Now that "X-Men 3: The Last Stand" has zoomed into the record books (biggest Memorial Day weekend ever, etc.), I can tell you star Halle Berry’s shocking secret as she related it to me.
“I’m in a relationship 12-step program,” she told me last week at the movie’s post-Cannes late-night party at a nightclub in the Hotel 314.
This outrageously beautiful woman has been through two publicly bad marriages (ballplayer David Justice, R&B singer Eric Benet), countless boyfriends including a recent short stint with nice-guy actor Michael Ealy and she’s currently involved with a male model, of all things, named Gabriel Aubry, who was in People’s Most Beautiful whatevers recently and is definitely a little younger.
Doesn’t he spend a lot of time in the bathroom, gazing into the mirror, applying all those potions we find in gift bags, I wondered?
“Not really. He doesn’t do anything to look that way,” Halle said. Rats!
Is this one a keeper? “I don’t know, we’ll see,” she said. “We hope so!” She laughed. Halle Berry has a really nice laugh, dear readers.
She can work on those 12 steps all summer, because she has a break until her next film starts in September.
She came to Cannes — her first time ever at a red carpet premiere, she told me -- with her longtime agent and friend, the legendary Toni Howard, and another friend, her stylist.
Wherever they went in Cannes, there was a crush. At the “X-Men” premiere, with many principals, Halle was the one every paparazzi wanted. At the press conference, the great preponderance of questions was directed toward her in many languages.
At all these events, she played down the star attraction, and fit well into the heavy-hitting ensemble cast of Ian McKellen, Hugh Jackman, Patrick Stewart, Famke Janssen, Ben Foster, Rebecca Romijn and director Brett Ratner.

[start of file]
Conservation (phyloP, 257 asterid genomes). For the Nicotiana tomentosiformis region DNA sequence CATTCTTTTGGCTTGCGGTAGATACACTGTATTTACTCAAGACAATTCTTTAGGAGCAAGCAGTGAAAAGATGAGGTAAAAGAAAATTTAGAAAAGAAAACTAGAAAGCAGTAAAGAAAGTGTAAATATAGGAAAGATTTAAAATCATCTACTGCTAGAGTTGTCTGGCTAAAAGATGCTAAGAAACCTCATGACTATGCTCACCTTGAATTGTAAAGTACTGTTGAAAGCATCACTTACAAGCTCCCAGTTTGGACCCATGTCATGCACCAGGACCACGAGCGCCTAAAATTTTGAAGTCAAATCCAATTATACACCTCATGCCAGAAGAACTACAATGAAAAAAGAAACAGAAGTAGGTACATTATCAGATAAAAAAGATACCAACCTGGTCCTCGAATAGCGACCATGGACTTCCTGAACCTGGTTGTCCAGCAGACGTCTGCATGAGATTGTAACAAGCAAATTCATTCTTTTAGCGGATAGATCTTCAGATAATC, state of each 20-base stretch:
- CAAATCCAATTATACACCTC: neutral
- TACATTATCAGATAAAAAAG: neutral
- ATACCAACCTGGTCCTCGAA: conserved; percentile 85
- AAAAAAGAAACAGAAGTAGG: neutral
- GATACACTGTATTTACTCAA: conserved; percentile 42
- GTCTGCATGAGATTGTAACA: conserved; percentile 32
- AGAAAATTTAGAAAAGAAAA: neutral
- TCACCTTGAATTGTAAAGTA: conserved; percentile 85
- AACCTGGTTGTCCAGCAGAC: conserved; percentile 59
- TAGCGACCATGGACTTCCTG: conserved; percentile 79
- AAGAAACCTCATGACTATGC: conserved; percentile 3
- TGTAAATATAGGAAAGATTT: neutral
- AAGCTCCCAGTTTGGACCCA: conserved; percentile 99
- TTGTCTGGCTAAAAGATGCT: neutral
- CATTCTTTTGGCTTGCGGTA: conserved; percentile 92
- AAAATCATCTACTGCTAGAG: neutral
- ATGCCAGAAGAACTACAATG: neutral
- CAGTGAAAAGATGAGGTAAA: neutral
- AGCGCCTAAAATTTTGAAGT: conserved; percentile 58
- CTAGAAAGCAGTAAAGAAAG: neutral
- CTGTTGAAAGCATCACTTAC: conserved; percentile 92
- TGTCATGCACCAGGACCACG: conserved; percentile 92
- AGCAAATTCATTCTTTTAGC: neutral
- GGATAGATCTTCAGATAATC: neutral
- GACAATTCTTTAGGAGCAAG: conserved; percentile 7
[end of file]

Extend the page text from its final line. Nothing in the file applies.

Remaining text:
Even with an Oscar for “Monster’s Ball,” Berry is still looking for more substantial movie roles. She just finished “Perfect Stranger,” with Bruce Willis. But her next one could return her to Oscar status: an indie film called “Things We Lost in the Fire,” co-starring Benicio del Toro and directed by Danish filmmaker Susanne Bier.
She will always make a lot of money — between Revlon, which loves her, and future “X-Men” projects — she’s set for life.
If you’re interested, she does want children. There has been some talk of adoption, but she told me she’d like to have them the old-fashioned way. Her clock is ticking. Believe it or not, she will turn the big 4-0 in August. Trust me, we did not discuss this subject. Why would we? She looks 30 easily, and has that easy grace and style of an old-time Hollywood star.
Maybe it’s because she doesn’t go out and party. When the after-thing was over, Ratner headed up to the Hotel du Cap, where he fell asleep on a sofa around 6 a.m. as others continued to nosh and gossip (he doesn’t drink). Stewart, McKellen and a few other “X-Men” headed to the temporary beachfront digs of London’s Century Club.
And Halle? “Honey, I’m going home,” she said, “I’m exhausted.”
Yes, they do call it beauty sleep when it involves true beauties.
Sources tell me that Michael Jackson’s weekend trip to Japan was not all about publicity and quick self-gratification for a dimmed star with no fans.
Jackson toured orphanages perhaps with a reason: I’m told he’s looking for more kids to add to his current collection of three.